Ludolph Christian Treviranus

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Ludolph Christian Treviranus
Ludolf Christian Treviranus - J. Richter - 1837.jpg
Ludolph Christian Treviranus in 1837
Born(1779-09-18)September 18, 1779
Bremen, Germany
DiedMay 6, 1864(1864-05-06) (aged 86)
Alma materUniversity of Jena
Known forPlant physiology
Scientific career
FieldsBotany, Medicine
InstitutionsUniversity of Rostock, University of Breslau, University of Bonn
Author abbrev. (botany)Trevir.

Ludolph Christian Treviranus (September 18, 1779 in Bremen – May 6, 1864 in Bonn) was a German botanist born in Bremen. He was a younger brother to naturalist Gottfried Reinhold Treviranus (1776–1837).

In 1801 he earned his doctorate at the University of Jena, where he had as instructors; botanist August Batsch (1761–1802) and philosophers Friedrich Schelling (1775–1854) and Johann Gottlieb Fichte (1762–1814). In 1807 he was a professor at the Lyceum at Bremen, and in 1812 became a professor of natural history and botany at the University of Rostock, where he was also director of the botanical gardens. In 1816 he replaced Johann Heinrich Friedrich Link (1767–1851) as professor of botany at the University of Breslau, and in 1820 transferred to the University of Bonn, where he was successor to Christian Gottfried Daniel Nees von Esenbeck (1776–1858). Treviranus remained at Bonn until his death in 1864.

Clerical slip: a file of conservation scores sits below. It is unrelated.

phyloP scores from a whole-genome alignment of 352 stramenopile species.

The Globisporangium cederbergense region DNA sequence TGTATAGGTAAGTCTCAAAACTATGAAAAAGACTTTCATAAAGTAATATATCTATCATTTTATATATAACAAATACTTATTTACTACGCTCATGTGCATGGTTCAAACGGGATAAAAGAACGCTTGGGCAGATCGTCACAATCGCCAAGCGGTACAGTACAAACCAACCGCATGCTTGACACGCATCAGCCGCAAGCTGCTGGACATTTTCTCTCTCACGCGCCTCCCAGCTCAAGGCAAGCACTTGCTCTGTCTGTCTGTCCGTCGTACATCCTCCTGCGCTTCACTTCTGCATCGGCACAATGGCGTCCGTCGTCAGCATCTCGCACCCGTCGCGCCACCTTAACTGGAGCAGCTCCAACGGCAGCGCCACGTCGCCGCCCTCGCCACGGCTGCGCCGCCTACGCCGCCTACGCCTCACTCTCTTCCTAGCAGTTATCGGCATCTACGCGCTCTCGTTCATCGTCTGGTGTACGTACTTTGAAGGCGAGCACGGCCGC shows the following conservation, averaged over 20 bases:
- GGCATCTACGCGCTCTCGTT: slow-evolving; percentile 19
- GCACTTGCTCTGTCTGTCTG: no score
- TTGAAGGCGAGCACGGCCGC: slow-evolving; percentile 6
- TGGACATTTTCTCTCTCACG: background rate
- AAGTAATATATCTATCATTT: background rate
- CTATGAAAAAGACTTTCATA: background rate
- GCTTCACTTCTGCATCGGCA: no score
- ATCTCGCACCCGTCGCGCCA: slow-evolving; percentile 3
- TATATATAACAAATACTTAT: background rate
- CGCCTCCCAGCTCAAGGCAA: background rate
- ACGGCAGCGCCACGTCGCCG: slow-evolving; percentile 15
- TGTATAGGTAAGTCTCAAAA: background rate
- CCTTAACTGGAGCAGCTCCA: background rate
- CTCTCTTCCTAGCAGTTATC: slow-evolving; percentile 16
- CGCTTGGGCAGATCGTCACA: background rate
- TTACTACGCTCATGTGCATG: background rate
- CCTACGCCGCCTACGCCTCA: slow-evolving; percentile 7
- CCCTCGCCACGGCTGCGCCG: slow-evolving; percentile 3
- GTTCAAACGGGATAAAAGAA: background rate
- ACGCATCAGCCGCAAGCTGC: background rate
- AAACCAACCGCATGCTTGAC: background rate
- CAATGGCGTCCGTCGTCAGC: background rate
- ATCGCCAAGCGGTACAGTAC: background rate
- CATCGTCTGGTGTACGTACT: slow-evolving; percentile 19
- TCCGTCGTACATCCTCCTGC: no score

In his earlier studies, he worked mostly in the fields of plant anatomy and physiology, afterwards focusing on taxonomic issues. Between 1815 and 1828, he published noted works on the sexuality and embryology of phanerogams. He is credited for discovery of the intercellular space in a plant's parenchyma.[1]

The botanical genus Trevirana (Gesneriaceae) was named in his honor by Carl Ludwig Willdenow (1765–1812).[2]

Selected writings[edit]

  • Vom inwendigen Bau der Gewächse (On the inward construction of plants), (1806).
  • Beiträge zur Pflanzenphysiologie (Contributions to plant physiology), (1811).
  • Von der Entwickelung des Embryo und seiner Umhüllungen im Pflanzenei (On the development of the embryo and its sheaths in Pflanzenei), (1815).
  • De ovo vegetabili ejusque mutationibus observationes recentiores, (1828).
  • Physiologie der Gewächse (Physiology of plants, two volumes), (1835–38).

References[edit]

  1. ^ Google Books History of Botany (1530-1860) by Julius von Sachs (includes short biography)
  2. ^ Google Books Thesaurus literaturae botanicae omnium gentium: inde a rerum botanicarum ...by Georg August Pritzel
  3. ^ IPNI.  Trevir.

External links[edit]

  • IPNI List of plants described by Treviranus.